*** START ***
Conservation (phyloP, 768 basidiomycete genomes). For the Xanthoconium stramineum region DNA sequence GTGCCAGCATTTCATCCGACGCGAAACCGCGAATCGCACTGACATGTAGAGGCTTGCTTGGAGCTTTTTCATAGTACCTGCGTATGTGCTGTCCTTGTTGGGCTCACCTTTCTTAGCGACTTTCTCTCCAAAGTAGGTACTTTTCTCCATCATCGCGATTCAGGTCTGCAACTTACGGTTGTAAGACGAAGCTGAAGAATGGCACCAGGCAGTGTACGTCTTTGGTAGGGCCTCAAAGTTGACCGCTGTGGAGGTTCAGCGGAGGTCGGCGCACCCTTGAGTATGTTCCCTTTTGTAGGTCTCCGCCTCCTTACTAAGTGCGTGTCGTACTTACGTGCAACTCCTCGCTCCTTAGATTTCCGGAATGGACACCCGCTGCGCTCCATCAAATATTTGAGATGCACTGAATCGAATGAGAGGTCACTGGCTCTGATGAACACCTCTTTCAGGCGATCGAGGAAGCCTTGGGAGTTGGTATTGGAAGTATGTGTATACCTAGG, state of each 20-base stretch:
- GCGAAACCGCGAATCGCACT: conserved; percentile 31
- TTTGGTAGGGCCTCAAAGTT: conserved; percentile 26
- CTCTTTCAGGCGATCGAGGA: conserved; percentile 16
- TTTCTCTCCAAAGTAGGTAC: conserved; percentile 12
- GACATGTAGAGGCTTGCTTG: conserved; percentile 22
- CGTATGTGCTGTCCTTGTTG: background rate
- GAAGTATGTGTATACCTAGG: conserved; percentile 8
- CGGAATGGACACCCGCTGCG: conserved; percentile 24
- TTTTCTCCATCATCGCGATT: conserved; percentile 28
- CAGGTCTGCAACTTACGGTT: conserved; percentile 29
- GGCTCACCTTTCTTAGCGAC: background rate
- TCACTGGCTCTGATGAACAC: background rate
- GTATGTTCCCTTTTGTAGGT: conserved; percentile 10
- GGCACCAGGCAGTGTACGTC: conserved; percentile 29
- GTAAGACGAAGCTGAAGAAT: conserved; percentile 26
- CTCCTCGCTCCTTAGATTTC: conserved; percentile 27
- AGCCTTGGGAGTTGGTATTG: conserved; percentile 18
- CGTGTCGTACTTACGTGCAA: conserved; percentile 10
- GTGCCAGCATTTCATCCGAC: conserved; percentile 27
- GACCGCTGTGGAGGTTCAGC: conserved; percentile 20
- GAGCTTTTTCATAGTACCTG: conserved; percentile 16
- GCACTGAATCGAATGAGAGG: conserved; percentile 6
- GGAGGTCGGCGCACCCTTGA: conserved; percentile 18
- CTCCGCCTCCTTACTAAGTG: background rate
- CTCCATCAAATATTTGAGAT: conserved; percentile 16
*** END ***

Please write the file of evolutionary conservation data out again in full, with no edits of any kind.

Conservation (phyloP, 768 basidiomycete genomes). For the Xanthoconium stramineum region DNA sequence GTGCCAGCATTTCATCCGACGCGAAACCGCGAATCGCACTGACATGTAGAGGCTTGCTTGGAGCTTTTTCATAGTACCTGCGTATGTGCTGTCCTTGTTGGGCTCACCTTTCTTAGCGACTTTCTCTCCAAAGTAGGTACTTTTCTCCATCATCGCGATTCAGGTCTGCAACTTACGGTTGTAAGACGAAGCTGAAGAATGGCACCAGGCAGTGTACGTCTTTGGTAGGGCCTCAAAGTTGACCGCTGTGGAGGTTCAGCGGAGGTCGGCGCACCCTTGAGTATGTTCCCTTTTGTAGGTCTCCGCCTCCTTACTAAGTGCGTGTCGTACTTACGTGCAACTCCTCGCTCCTTAGATTTCCGGAATGGACACCCGCTGCGCTCCATCAAATATTTGAGATGCACTGAATCGAATGAGAGGTCACTGGCTCTGATGAACACCTCTTTCAGGCGATCGAGGAAGCCTTGGGAGTTGGTATTGGAAGTATGTGTATACCTAGG, state of each 20-base stretch:
- GCGAAACCGCGAATCGCACT: conserved; percentile 31
- TTTGGTAGGGCCTCAAAGTT: conserved; percentile 26
- CTCTTTCAGGCGATCGAGGA: conserved; percentile 16
- TTTCTCTCCAAAGTAGGTAC: conserved; percentile 12
- GACATGTAGAGGCTTGCTTG: conserved; percentile 22
- CGTATGTGCTGTCCTTGTTG: background rate
- GAAGTATGTGTATACCTAGG: conserved; percentile 8
- CGGAATGGACACCCGCTGCG: conserved; percentile 24
- TTTTCTCCATCATCGCGATT: conserved; percentile 28
- CAGGTCTGCAACTTACGGTT: conserved; percentile 29
- GGCTCACCTTTCTTAGCGAC: background rate
- TCACTGGCTCTGATGAACAC: background rate
- GTATGTTCCCTTTTGTAGGT: conserved; percentile 10
- GGCACCAGGCAGTGTACGTC: conserved; percentile 29
- GTAAGACGAAGCTGAAGAAT: conserved; percentile 26
- CTCCTCGCTCCTTAGATTTC: conserved; percentile 27
- AGCCTTGGGAGTTGGTATTG: conserved; percentile 18
- CGTGTCGTACTTACGTGCAA: conserved; percentile 10
- GTGCCAGCATTTCATCCGAC: conserved; percentile 27
- GACCGCTGTGGAGGTTCAGC: conserved; percentile 20
- GAGCTTTTTCATAGTACCTG: conserved; percentile 16
- GCACTGAATCGAATGAGAGG: conserved; percentile 6
- GGAGGTCGGCGCACCCTTGA: conserved; percentile 18
- CTCCGCCTCCTTACTAAGTG: background rate
- CTCCATCAAATATTTGAGAT: conserved; percentile 16